Monetary wars. The exchange rate stood at 123 yen to the dollar just before the first tremors of the American housing crisis appeared in 2007, as the Bank of Japan kept interest rates low to stimulate growth, and money flowed out of Japan in search of higher returns. In February 2012, the yen hit a postwar high of 76 yen to the dollar, remaining around 78 to the dollar on Wednesday of this week. The worldwide macroeconomic trends currently favor a strong value of Japan’s currency, to the harm of its competitive stance in global markets.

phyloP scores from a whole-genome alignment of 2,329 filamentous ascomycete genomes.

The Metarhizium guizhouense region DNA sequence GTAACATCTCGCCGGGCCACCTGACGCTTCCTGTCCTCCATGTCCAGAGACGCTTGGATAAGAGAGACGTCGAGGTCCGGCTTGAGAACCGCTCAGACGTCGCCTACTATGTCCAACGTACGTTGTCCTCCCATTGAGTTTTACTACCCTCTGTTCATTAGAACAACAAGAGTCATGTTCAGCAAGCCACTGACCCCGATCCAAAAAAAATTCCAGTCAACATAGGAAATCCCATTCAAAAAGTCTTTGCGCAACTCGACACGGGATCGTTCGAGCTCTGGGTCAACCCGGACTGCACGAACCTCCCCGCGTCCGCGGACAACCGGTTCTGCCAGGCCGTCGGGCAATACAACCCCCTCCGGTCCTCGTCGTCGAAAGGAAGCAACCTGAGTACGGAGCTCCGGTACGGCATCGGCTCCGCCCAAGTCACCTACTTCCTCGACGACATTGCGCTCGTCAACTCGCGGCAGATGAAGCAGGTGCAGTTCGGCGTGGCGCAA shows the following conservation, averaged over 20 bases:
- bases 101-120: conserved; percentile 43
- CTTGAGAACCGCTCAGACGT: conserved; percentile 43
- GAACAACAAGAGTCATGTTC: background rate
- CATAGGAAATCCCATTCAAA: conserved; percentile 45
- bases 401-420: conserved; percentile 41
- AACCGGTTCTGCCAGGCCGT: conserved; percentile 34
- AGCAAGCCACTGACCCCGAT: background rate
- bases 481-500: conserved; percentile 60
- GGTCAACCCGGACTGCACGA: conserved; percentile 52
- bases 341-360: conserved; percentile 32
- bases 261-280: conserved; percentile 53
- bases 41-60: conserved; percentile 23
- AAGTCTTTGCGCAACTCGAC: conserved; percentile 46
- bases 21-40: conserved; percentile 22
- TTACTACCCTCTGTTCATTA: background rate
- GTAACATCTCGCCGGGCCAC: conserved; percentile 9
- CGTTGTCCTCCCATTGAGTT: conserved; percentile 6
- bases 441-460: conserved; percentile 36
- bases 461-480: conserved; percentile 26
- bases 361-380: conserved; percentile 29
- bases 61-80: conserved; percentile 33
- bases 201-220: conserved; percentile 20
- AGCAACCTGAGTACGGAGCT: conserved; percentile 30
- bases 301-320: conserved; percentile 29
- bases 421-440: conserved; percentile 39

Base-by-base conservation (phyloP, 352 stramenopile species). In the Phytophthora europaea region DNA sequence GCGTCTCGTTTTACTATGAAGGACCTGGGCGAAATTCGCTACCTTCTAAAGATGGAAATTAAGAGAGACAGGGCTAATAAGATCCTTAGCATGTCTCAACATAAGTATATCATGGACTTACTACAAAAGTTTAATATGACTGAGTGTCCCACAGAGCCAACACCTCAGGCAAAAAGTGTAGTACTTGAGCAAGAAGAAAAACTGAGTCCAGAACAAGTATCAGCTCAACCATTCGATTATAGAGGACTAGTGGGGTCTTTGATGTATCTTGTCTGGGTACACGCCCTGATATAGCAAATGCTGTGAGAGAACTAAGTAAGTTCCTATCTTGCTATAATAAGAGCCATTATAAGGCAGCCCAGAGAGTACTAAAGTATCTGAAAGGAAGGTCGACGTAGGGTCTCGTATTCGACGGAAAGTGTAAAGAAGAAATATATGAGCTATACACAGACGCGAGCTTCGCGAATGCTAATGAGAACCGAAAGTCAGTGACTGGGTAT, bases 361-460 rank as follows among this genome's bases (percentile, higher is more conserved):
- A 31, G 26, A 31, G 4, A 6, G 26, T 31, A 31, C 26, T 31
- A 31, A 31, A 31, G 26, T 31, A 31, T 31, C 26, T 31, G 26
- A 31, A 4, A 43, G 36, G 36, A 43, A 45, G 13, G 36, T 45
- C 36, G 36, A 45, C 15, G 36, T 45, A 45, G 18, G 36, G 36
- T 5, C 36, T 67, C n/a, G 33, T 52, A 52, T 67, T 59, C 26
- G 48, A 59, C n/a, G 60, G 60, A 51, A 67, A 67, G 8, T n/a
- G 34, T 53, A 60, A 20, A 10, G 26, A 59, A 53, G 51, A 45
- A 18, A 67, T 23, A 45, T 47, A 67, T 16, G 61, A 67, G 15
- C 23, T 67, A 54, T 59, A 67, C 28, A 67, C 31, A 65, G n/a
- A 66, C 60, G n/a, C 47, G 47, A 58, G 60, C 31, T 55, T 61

Poor leadership in Japan, as the Japanese can trace the start of the yen’s latest rise to the worldwide economic panic that — according to the official spin told over and over until most people believed it — began in the United States and spread to Europe. ‘The crisis’ began raising doubts about the soundness of American and European banks and the ability of governments to stand behind them. The tide of money did reverse. Japan with its huge number of domestic savers soon became a haven for investors, driving the currency value of yen up. Have you followed the comments of the US Treasury Secretary on US policy over the past four years concerning the yen? In the top story in November 2009, Timothy Geithner insisted that the US Treasury has a strong dollar policy. In November 2009, he said the Obama administration was committed to a strong dollar and to actions aimed at bolstering its value, giving reassurances to Asian nations in November 2009. Coming from the world of central banks where expressions in bankspeak are neither normal nor clear, it never has been clear if the strategy between the Fed and the European Central Bank is coordinated or not, or to what extent. In November 2009, lectures were given to President Obama and Timothy Geithner by top Chinese officials about the risks posed to the global economy by America’s ultra-low interest rates and soaring government deficit. So three years later, the pegged level of the yen to the dollar this past Wednesday was around 78. This strong dollar policy has resulted in a drop from around 90 yen to the dollar since Timothy Geithner’s remark about the “strong” dollar. Maybe Japanese leaders actually believed Mr. Geithner.